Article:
A disabled cyclist whose assistance dog was viciously attacked three times is to ride more than 2,000 miles to raise money for charities that have helped her gain independence.

Megan Taylor, from Tolworth, developed a few debilitating medical conditions after fainting at a Scout parade in Surbiton in 2011; she fractured her skull in multiple places, and now battles daily fainting attacks, dizziness, impaired balance, hearing loss and episodic blindness.

She said: "After my accident, I noticed that day-to-day tasks were becoming increasingly difficult, as I was unable to bend down without becoming light-headed or dizzy.

"I also felt vulnerable, as fainting attacks happened without warning, and I was unable to call for help."

But since training her assistance dog - a border collie kelpie cross called Ruby - with the help of Dog Aid (Assistance in Disability), she has been able to live with more freedom.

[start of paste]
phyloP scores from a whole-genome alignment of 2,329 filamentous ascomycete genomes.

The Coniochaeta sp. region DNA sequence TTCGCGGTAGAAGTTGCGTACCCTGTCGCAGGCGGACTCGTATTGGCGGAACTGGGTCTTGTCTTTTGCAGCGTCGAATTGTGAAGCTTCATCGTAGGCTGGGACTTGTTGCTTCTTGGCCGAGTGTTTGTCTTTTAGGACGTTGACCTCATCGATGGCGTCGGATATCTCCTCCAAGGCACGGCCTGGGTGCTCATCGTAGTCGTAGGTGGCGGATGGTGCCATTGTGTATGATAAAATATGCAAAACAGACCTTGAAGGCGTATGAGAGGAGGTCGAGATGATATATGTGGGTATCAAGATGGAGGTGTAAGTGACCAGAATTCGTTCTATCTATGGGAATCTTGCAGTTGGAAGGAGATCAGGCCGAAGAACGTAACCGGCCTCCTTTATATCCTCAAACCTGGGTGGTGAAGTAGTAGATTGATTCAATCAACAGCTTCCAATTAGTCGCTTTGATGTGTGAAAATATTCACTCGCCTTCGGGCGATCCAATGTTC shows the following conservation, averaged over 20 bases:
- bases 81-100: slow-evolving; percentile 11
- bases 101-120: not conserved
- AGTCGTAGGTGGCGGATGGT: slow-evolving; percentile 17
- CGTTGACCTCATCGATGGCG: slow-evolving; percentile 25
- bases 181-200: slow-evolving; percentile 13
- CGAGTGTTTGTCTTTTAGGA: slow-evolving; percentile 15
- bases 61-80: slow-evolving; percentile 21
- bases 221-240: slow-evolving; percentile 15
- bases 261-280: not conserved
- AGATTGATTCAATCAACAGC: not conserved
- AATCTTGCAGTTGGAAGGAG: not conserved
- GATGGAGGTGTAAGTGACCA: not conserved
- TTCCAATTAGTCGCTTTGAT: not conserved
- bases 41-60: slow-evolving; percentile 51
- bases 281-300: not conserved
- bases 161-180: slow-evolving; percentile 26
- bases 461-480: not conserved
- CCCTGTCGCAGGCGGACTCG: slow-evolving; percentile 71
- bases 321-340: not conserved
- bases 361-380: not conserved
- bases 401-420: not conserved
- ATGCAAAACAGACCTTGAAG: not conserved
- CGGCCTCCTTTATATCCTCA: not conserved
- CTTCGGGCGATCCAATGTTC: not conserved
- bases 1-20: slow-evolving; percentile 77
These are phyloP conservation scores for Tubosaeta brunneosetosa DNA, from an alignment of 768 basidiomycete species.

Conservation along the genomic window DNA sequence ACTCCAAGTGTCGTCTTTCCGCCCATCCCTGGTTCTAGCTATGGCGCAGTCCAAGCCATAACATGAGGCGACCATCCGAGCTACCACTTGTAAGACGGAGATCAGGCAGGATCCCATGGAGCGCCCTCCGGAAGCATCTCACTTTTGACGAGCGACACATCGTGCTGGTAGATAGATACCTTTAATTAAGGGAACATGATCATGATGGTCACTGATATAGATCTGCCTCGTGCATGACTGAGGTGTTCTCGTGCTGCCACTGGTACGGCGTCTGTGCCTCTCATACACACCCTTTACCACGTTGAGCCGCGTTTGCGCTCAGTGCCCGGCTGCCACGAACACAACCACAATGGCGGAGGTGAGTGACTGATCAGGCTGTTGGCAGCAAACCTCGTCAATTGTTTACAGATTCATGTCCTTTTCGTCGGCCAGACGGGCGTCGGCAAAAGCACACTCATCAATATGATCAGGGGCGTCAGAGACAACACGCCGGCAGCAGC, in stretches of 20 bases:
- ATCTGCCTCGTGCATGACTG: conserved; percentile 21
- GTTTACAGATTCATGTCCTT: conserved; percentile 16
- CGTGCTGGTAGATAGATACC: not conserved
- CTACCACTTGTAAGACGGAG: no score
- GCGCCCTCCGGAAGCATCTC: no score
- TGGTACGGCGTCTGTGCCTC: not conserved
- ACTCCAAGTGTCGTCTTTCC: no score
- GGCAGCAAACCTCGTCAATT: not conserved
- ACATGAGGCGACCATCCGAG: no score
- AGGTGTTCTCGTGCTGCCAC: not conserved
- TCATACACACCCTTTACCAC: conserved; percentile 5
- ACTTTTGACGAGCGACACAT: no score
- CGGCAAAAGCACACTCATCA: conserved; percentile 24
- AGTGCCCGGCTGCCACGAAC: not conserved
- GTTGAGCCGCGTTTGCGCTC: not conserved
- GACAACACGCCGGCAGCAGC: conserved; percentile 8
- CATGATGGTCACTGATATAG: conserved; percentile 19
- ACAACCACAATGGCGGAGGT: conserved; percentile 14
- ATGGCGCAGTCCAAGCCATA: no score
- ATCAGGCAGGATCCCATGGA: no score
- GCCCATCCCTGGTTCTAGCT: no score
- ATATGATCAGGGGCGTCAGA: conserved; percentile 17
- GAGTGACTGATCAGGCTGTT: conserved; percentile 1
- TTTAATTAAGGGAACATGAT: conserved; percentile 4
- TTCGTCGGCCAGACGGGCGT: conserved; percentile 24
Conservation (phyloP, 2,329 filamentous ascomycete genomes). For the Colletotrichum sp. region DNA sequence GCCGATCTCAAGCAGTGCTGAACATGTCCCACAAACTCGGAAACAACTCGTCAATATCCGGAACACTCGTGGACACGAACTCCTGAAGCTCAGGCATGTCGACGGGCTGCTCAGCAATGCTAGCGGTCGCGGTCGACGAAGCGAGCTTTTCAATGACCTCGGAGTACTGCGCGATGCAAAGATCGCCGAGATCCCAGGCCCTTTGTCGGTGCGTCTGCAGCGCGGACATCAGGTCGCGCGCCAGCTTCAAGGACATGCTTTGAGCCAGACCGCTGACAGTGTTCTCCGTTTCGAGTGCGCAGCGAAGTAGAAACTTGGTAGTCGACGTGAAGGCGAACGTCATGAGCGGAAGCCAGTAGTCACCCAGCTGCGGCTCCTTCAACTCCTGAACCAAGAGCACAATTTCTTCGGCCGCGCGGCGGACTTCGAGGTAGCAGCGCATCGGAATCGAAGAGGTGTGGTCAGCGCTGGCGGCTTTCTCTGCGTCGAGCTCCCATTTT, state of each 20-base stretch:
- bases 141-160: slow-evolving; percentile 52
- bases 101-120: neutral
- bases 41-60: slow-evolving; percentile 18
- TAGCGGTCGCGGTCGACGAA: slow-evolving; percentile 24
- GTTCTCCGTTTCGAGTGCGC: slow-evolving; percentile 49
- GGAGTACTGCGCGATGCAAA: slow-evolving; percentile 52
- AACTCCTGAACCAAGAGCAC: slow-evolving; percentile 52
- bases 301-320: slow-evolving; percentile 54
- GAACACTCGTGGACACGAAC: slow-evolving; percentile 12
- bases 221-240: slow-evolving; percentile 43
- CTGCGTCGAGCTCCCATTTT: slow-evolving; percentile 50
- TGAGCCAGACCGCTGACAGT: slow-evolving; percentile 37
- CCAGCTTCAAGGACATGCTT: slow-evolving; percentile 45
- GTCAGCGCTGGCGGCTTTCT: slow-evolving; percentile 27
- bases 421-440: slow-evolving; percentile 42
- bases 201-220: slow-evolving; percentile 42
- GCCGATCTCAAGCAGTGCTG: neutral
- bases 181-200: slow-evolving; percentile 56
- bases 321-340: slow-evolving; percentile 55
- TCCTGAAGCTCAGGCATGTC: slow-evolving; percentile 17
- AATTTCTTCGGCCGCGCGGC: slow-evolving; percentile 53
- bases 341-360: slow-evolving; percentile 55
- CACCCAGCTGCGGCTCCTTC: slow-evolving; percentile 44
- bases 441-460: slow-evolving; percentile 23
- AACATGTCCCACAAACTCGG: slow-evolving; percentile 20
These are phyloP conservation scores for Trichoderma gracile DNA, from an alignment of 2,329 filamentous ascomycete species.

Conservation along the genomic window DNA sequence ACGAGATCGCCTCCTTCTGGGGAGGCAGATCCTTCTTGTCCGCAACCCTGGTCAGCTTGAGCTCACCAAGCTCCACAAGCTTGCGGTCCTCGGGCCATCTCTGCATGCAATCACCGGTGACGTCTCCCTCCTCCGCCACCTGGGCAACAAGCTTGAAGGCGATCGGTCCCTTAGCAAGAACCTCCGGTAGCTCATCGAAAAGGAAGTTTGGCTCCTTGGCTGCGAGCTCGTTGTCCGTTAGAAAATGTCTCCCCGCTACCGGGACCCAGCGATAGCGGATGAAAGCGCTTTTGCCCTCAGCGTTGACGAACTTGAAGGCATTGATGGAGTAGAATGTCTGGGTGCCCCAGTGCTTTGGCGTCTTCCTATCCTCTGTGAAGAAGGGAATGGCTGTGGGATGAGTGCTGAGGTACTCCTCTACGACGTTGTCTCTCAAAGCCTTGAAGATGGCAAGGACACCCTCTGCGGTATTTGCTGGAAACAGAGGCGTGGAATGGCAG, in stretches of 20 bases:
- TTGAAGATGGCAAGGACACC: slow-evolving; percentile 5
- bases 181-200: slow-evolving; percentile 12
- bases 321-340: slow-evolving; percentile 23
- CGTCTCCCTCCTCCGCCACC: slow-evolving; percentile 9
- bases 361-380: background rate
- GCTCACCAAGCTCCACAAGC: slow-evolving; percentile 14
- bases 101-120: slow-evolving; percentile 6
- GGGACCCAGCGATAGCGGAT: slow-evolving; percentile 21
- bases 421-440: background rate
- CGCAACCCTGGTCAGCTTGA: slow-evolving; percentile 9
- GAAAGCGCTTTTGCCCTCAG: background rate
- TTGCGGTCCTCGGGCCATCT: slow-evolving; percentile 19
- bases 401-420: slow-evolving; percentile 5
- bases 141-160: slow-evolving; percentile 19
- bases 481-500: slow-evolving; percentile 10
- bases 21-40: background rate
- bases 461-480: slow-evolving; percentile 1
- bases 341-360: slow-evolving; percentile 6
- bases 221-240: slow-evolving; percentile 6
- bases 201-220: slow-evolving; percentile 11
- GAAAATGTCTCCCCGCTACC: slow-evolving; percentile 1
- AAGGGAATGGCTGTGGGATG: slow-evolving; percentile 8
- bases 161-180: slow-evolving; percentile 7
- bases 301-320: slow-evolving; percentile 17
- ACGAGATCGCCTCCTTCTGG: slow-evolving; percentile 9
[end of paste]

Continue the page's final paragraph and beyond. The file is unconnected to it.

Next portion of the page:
Ruby can help retrieve dropped items, get things from low shelves, empty the washing machine, take off Megan's shoes, socks and trousers, and push pedestrian crossing buttons so Megan does not fall into traffic.

Megan, 21, said: "Ruby has truly changed my life. I no longer need to rely on others to help me, and I finally feel safe in my own home."

But since finishing her training in March 2017, Ruby has been attacked by other dogs on three separate occasions, and although the physical injuries were minimal, she is no longer confident enough to work in public.

Megan is now on a waiting list with The Guide Dogs for the Blind Association, and the dog will need to be trained with Dog Aid like Ruby was.

Her 2,018-mile bike ride will take place throughout 2018, on her specially adapted bike with Ruby either running alongside or sitting in a trailer.

She will be raising money both for Dog Aid and Guide Dogs, to thank them for her independence.

Her fundraiser can be found at mydonate.bt.com/fundraisers/ridetheyear.